The maximal photochemical efficiency of PSII in the dark adapted state (Fv/F m) in non-infected leaves was highest in Zn’0’ treatment followed by Zn10. At the same time, it significantly decreased in the Zn100 and Cd treatments (Figures 2A–D). Similarly, operating PSII efficiency during light acclimation (indicative of electron flow through PSII, Φ PSII) was constantly lower in Zn100 and Cd compared to Zn’0’ and Zn10 treatments in non-infected leaves (Figures 2A–D and Supplementary Table S3). According to these parameters, Zn deficiency did not affect PSII photochemistry, while Zn100 and Cd exposure inhibited PSII efficiency in N. ochroleucum (also visible in microscopic images, Supplementary Figure S5). In non-infected leaves, Zn’0’ and Zn100 treatments increased the relaxation of PSII operating efficiency compared to Zn10, while Cd treatment significantly reduced this parameter (Supplementary Figure S6 and Supplementary Table S3). Complete non-photochemical quenching, qCN (here named NPQ) = (F m-F m’)/F m, during illumination phase gradually decreased in Zn’0’ and Zn10 treatments from NPQ_i1 to NPQ_i6, while in Zn100 it remained at higher level for a longer period before starting to decrease (Figures 3A–C). In response to Cd treatment, NPQ had very different dynamics (hyperbolic shape) (Figure 3D). NPQ in the dark relaxation phase (Supplementary Figure S7) slowly decreased from NPQ_r1 to NPQ_r5, indicating the recovery of photosynthetic components in all metal treatments. The highest NPQ_r1 was observed in Cd treated leaves.
Figure 2. Operating PSII efficiency in the irradiation phase, with the dark-adapted maximal quantum yield of PSIRC (Fv/F m) as a reference. Zn0 (A), Zn10 (B), and Zn100 (C) refer to Zn concentrations used in the treatments (‘0’ = 0.01, 10 and 100 μM Zn), Cd1 (D) refers to a 1 μM Cd + 10 μM Zn treatment. The line presents the median value (n = 6–8), the box shows the values between the (0.25–0.75 percentiles, and the bars show whiskers with 1.5 coefficient for outliers. Asterisks denote significant differences between infected and non-infected N. ochroleucum plants within the same Zn treatment according to the Mann–Whitney test. F m, maximal chlorophyll fluorescence in dark-adapted state; F m’, maximal chlorophyll fluorescence in light-adapted state; F0, minimal chlorophyll fluorescence in dark-adapted state; Fv, variable fluorescence = (F m-F0)/F m; Φ PSII = (F m’-Ft’)/F m’) from the beginning (i1) to the end (i6) of the 200 s actinic light phase using 600 ms flash of saturating light.)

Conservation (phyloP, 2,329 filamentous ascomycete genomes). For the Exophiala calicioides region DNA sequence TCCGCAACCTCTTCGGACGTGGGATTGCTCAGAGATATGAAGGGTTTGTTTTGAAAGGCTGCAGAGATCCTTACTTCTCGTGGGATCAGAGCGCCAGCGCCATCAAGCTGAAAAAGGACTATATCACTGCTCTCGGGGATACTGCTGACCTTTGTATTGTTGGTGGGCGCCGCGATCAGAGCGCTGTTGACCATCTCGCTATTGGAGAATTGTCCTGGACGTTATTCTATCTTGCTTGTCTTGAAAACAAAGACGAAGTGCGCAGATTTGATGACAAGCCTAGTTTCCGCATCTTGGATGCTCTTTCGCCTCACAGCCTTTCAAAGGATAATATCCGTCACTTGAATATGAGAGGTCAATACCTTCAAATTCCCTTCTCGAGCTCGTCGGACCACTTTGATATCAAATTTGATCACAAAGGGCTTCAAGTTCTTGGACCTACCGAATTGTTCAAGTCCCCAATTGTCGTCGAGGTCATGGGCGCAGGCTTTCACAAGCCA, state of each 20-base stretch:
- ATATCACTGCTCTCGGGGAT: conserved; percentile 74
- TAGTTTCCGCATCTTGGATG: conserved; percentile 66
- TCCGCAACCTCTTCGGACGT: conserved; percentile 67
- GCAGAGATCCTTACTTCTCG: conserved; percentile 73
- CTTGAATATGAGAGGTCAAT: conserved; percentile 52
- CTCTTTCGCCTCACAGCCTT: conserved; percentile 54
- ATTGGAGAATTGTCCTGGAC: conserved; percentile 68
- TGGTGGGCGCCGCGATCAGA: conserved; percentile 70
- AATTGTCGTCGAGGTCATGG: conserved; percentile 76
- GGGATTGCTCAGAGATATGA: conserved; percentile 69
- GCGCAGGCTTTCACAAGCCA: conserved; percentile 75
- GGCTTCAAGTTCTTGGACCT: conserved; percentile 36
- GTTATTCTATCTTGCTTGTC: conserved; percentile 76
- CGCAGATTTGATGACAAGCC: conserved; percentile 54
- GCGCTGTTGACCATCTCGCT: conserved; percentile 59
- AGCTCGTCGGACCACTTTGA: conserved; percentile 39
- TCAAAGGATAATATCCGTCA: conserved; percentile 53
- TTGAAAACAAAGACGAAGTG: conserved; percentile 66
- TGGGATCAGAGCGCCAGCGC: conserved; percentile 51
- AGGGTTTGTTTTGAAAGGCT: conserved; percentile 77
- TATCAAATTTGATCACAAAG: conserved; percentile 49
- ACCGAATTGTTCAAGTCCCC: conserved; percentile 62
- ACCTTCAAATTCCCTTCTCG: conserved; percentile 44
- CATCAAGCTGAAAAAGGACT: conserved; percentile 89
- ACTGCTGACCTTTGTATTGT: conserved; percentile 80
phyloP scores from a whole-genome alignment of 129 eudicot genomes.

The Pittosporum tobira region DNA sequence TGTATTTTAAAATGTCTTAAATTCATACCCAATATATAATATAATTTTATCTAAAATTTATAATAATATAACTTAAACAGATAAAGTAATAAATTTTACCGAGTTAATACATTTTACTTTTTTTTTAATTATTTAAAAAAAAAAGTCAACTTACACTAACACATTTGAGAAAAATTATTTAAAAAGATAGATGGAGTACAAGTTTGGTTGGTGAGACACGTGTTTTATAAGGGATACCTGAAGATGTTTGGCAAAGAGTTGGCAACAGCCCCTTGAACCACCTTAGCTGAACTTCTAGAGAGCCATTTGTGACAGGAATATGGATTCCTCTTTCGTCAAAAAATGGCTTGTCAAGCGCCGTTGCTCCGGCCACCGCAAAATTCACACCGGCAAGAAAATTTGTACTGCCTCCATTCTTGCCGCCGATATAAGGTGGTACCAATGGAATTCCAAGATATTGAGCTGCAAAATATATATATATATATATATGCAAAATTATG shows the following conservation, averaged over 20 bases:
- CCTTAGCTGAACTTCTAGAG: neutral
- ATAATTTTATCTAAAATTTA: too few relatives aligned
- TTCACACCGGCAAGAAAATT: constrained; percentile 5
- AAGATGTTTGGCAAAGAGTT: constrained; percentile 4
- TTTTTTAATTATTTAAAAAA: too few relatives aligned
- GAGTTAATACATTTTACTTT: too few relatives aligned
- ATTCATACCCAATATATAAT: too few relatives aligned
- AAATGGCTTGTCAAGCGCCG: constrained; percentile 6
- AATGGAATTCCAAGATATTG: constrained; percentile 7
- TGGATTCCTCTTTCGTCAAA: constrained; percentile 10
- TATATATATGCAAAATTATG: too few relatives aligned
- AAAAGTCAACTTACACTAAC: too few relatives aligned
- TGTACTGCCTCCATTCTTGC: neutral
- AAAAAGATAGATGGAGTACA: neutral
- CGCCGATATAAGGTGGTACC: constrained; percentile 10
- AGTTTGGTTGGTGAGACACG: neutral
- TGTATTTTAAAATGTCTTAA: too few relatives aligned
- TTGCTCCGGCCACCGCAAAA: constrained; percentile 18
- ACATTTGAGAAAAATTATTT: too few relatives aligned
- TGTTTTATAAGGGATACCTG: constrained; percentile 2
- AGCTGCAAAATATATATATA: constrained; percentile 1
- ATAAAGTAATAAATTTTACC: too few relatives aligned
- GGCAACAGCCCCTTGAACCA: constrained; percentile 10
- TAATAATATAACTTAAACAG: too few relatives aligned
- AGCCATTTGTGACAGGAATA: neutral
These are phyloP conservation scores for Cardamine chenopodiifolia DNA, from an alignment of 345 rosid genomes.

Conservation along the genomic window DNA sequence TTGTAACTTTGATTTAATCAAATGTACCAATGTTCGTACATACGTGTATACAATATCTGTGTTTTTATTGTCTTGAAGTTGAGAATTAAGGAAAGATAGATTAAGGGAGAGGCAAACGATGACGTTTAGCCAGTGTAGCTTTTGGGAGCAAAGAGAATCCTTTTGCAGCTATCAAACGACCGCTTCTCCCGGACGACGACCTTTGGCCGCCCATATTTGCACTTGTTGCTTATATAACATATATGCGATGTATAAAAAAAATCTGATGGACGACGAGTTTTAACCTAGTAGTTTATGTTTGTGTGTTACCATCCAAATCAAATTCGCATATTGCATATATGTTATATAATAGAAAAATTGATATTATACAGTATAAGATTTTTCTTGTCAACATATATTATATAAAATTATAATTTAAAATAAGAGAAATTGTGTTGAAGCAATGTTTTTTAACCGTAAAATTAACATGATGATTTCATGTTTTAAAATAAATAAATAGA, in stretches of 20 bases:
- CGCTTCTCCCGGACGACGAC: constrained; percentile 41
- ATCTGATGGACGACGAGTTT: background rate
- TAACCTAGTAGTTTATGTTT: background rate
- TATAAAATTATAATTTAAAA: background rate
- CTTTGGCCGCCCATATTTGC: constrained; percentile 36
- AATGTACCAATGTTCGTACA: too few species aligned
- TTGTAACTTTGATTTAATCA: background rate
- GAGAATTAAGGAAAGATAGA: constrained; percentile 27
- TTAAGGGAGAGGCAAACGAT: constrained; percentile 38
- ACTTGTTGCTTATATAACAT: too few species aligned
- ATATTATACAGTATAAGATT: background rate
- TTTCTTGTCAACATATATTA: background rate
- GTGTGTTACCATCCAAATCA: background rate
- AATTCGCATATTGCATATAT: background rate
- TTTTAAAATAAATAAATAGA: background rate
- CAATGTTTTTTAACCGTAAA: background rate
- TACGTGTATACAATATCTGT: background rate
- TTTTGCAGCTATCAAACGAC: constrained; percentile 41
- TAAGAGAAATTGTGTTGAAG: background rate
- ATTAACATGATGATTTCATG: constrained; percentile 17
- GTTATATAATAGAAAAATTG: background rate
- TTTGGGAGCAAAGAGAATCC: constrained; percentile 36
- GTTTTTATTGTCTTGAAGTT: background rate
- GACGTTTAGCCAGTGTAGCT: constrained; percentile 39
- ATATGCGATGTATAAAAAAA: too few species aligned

Figure 3. Complete NPQ ((F m-F m’)/F m) during the irradiance phase. Zn0 (A), Zn10 (B) and Zn100 (C) refer to Zn concentrations used in the treatments (‘0’ = 0.01, 10 and 100 μM Zn), Cd1 (D) refers to a 1 μM Cd + 10 μM Zn treatment. The line presents the median value (n = 6–8), the box shows the values between the 0.25–0.75 percentiles, and the bars show whiskers with 1.5 coefficient for outliers. Asterisks denote significant differences between infected and non-infected N. ochroleucum plants within the same Zn treatment according to the Mann–Whitney test. F m, maximal chlorophyll fluorescence in dark-adapted state; F m’, maximal chlorophyll fluorescence in light-adapted state; NPQ was measured from the beginning (i1) to the end (i6) of the 200 s actinic light phase using 600 ms flashes of saturating light.
Modifications induced by virus infection
Virus infection induced a significant decrease in Fv/F m and Φ PSII at i_1 and i_6 phase in Zn’0’ (Figure 2A, significant difference shown for the 1st and the 6th phase, p < 0.001, Supplementary Table S4 and Supplementary Figure S5). In contrast, no significant effect of virus infection was observed in other treatments. Relaxation of Φ PSII toward reaching Fv/F m after the actinic light phase was decreased by TYMV infection in Zn’0’. In the other treatments there was no significant effect of the virus (Supplementary Figure S6 and Supplementary Table S4), although lower median values were obtained in Zn10 infected leaves through the whole period of dark relaxation. Under our experimental conditions, Φ PSII_r5 was not able to recover in infected leaves to Fv/F m values in Zn10 and Zn100 treatments, contrary to Zn’0’ and Cd treatments. In Zn’0’ and Zn100 infected leaves, the decrease of NPQ in the irradiance phase was slower than in non-infected ones (Figures 3A–C). In infected Cd-treated leaves, NPQ_i1 was reduced by 50% compared to non-infected ones, and NPQ values remained higher through the entire irradiance phase (Figure 3D and Supplementary Table S4). Virus infection significantly reduced NPQ_r1 and NPQ_r5 in Zn’0’ and Zn10 treatments, while no effects were observed in Zn100 and Cd-treated leaves (Supplementary Figure S7 and Supplementary Table S4).